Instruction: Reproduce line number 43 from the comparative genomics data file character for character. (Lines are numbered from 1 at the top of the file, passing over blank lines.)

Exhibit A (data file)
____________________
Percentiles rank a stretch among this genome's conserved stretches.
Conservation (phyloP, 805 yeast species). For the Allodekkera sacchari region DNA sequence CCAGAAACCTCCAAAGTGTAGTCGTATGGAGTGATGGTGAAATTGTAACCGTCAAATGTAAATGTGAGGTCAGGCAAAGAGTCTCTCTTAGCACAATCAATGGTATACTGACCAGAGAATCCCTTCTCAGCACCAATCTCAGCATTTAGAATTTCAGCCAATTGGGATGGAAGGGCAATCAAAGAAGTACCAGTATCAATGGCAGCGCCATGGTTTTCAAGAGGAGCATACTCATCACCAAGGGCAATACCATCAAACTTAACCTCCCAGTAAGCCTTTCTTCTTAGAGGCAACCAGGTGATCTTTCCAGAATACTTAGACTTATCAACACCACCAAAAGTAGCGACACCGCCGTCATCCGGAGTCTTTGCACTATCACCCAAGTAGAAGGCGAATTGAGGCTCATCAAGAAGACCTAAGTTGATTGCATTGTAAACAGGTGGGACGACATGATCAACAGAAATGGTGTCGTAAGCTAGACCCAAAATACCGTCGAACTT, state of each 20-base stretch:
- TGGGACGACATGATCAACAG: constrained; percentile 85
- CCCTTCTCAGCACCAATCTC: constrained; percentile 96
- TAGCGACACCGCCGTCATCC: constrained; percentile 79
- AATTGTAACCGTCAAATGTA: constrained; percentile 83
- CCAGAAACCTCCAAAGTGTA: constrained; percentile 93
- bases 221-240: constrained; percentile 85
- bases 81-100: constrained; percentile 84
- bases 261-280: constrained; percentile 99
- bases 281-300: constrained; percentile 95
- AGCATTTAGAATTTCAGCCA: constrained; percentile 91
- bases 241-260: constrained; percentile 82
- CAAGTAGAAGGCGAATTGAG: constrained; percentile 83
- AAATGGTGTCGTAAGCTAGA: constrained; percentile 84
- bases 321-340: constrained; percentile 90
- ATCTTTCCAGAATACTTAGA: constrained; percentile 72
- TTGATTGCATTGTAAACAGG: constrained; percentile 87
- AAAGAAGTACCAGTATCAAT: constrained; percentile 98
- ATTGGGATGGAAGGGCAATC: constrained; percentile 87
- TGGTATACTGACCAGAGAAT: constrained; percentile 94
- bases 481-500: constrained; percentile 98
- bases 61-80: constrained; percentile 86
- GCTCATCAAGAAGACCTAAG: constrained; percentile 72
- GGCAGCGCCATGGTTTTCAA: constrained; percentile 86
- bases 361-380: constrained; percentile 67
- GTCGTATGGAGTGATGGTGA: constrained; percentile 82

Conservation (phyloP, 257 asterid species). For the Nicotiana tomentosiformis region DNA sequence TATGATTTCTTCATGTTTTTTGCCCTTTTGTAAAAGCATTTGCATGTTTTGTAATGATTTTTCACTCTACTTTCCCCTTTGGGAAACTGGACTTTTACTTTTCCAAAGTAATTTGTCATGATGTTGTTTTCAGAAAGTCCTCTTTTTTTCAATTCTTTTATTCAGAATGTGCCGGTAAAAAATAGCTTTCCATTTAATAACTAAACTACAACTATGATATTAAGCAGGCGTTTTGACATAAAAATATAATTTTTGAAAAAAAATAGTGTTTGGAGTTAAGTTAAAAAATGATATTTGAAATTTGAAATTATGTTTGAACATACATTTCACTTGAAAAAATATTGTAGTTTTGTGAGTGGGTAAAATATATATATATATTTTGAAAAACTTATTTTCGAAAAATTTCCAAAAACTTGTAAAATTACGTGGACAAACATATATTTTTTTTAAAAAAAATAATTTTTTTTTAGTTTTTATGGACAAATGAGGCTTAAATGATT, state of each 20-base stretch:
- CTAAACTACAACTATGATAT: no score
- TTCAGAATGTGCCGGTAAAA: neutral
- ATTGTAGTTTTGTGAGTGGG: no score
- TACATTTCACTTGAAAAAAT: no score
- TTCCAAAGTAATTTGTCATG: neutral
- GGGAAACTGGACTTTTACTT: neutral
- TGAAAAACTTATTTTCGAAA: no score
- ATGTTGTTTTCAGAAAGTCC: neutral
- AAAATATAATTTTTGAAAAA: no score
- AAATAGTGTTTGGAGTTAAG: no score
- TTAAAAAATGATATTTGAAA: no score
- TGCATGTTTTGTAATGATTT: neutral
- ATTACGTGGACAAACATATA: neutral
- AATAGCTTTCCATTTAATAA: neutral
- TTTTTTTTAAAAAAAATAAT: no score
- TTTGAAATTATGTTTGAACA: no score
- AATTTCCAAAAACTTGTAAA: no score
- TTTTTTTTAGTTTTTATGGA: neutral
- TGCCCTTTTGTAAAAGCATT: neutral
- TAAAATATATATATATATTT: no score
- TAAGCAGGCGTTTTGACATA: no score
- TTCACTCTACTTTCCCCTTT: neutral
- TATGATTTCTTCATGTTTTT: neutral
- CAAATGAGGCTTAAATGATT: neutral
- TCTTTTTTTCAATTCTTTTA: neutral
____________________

- TTTTTTTTAAAAAAAATAAT: no score